The earth’s climate is shifting. Most generally, the planet is getting warmer. And while many factors contribute to the earth’s climate, the key factor in the warming trend is human industrial activity. The science on this is quite clear. But the United States is a major fossil fuel producing country with an industrial policy oriented around subsidies for the production of fossil fuels and the lavish consumption of energy. Facing up to science would challenge both powerful economic interests and the cultural identity of suburban conformists. So there’s enormous political resistance to it. In an ideal world, a national elite infused with a spirit of responsibility and ethics would push back against that resistance.
Unfortunately, Washington Post opinion section editor Fred Hiatt has not embodied that kind of spirit over the years. Over the course of 2009, he published no fewer than six separate columns from George Will spreading misinformation about climate science. This, recall, was during the year when there still seemed to be prospects for a bipartisan legislative solution to the climate problem. But Will, as the premiere conservative columnist for the premiere newspaper in the national capital, helped establish bogus science as a constitutive element of conservative ideology. Naturally, people complained about this but Hiatt stood foursquare behind Will’s right to misinform readers of The Washington Post. But yesterday, Hiatt seemed very upset at the social acceptability of this misinformation that he once helped promote:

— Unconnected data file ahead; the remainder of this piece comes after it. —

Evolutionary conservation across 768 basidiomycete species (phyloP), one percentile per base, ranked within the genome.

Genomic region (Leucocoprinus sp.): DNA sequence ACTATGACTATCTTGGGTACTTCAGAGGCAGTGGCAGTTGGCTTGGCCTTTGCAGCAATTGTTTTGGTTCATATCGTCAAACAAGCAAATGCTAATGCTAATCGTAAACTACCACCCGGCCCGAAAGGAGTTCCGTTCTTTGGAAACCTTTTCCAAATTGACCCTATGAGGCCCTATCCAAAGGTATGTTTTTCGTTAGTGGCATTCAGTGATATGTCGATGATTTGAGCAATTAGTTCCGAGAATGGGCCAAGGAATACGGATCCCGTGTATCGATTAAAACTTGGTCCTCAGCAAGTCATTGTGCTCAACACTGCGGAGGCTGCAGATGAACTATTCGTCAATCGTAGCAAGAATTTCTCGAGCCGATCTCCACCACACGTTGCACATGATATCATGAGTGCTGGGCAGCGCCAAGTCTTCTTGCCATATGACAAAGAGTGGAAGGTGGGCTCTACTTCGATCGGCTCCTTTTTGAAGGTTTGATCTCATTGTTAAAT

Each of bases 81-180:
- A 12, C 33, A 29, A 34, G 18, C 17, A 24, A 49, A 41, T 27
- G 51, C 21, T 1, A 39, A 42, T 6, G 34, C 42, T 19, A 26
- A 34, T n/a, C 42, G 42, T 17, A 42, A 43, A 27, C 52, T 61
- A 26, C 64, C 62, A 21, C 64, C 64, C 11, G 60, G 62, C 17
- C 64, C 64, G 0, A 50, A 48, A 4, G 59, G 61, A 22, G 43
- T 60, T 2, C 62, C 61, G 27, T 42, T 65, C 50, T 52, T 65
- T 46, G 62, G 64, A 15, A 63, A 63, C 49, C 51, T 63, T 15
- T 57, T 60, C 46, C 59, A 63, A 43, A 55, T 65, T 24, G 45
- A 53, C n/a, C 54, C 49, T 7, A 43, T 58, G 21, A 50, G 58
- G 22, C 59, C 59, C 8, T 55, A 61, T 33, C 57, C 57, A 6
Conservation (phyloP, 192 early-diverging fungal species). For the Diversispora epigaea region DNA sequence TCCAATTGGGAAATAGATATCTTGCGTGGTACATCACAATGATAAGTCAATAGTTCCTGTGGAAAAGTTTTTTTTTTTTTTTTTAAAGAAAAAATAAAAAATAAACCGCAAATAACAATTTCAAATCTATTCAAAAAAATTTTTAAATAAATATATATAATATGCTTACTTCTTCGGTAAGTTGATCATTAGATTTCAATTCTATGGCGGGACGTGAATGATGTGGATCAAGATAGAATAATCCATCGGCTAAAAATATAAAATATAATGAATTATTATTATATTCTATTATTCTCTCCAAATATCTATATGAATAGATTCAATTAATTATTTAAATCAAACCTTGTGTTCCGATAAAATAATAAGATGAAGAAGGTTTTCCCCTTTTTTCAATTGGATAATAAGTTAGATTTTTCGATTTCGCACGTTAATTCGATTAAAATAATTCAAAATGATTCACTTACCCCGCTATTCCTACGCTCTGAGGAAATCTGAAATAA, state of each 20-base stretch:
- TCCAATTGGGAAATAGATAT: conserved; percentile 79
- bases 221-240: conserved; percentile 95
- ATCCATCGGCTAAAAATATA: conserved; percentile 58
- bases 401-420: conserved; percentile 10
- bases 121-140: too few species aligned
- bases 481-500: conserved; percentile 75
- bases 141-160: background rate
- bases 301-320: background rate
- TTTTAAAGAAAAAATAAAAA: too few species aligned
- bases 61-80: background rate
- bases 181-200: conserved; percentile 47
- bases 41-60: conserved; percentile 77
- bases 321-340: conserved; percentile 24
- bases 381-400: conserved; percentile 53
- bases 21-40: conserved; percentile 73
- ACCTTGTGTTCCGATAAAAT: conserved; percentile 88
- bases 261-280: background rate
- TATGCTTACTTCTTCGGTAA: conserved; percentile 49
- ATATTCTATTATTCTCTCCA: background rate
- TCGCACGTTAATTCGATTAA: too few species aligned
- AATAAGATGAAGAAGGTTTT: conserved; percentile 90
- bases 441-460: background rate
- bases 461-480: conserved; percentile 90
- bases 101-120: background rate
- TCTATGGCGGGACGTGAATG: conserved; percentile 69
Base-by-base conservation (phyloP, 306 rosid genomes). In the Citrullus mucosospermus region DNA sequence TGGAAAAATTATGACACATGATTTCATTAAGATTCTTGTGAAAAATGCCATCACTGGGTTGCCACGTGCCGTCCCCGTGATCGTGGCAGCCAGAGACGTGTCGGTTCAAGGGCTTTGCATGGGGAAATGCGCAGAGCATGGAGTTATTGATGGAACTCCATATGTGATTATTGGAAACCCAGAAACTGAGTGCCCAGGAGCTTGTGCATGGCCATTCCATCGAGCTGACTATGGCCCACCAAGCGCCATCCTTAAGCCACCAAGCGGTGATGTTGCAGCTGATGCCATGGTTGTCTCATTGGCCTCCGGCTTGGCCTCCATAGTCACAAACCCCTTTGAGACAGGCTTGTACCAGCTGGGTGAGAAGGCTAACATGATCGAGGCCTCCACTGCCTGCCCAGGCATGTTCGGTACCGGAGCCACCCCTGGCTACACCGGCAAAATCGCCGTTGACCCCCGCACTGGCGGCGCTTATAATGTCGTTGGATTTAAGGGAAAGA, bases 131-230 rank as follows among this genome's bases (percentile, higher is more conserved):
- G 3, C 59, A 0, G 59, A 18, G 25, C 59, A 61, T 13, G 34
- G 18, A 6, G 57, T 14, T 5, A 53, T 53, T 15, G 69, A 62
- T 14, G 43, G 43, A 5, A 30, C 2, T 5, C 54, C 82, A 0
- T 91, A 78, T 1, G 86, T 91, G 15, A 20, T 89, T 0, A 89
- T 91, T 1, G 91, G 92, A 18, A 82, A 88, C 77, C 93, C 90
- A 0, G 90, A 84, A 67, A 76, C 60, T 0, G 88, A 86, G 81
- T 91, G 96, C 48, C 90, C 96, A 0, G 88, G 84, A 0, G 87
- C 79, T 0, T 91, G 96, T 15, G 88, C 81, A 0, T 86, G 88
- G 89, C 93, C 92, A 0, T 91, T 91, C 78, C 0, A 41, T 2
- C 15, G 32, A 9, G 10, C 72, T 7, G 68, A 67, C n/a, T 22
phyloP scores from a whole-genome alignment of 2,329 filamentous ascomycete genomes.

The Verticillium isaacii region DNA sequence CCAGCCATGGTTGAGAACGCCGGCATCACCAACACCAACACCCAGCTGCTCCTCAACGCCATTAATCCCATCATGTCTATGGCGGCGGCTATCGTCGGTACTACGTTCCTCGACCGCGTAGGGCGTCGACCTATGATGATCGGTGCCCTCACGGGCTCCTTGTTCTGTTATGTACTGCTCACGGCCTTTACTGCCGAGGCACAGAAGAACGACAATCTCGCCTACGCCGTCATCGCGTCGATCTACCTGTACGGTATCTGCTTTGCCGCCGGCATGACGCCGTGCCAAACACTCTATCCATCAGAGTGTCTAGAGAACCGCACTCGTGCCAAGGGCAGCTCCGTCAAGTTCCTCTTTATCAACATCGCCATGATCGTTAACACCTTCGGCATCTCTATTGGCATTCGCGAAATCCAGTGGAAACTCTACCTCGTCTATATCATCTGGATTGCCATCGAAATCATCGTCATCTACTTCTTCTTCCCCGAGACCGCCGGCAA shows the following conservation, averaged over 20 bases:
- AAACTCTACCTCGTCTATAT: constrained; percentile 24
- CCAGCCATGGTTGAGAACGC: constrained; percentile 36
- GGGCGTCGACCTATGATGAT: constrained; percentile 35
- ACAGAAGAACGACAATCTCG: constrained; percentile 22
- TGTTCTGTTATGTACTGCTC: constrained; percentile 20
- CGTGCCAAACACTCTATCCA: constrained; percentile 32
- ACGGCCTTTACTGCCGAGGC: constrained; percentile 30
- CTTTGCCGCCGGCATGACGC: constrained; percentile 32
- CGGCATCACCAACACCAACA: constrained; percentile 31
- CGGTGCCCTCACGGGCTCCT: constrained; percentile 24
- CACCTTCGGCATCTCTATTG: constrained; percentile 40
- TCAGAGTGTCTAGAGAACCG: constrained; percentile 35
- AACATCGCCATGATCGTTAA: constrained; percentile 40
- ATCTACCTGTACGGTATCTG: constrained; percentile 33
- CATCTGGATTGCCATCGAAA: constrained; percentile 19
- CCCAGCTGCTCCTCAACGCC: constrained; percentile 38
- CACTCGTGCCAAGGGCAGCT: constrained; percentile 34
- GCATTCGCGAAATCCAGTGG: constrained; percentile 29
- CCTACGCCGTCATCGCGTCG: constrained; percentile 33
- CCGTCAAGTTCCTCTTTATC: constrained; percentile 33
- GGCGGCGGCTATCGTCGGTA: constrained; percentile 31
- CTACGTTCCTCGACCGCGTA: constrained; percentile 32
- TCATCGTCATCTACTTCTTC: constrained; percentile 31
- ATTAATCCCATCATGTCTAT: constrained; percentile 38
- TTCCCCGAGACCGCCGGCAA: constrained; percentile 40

The climate change denialism is a newer part of the catechism. Just a few years ago, leading Republicans — John McCain, Sarah Palin, Mitt Romney, Newt Gingrich and Tim Pawlenty among them — not only accepted global warming as real but supported some kind of market-based mechanism to raise the cost of burning fossil fuels.
Now polls show declining numbers of Republicans believing in climate change, and a minority of those believing humans are at fault, so the candidates are scrambling to disavow their past positions.
Palin, who as Alaska governor supported efforts to limit greenhouse gas emissions, in 2009 wrote in The Post, “But while we recognize the occurrence of these natural, cyclical environmental trends, we can’t say with assurance that man’s activities cause weather changes.”
Better late than never, I say, but why didn’t Hiatt feel this way back when climate change was a live issue in American politics? Why wait until after this dogma has consolidated? For that matter, why did Hiatt publish the Palin op-ed in question if he knew it to be inaccurate?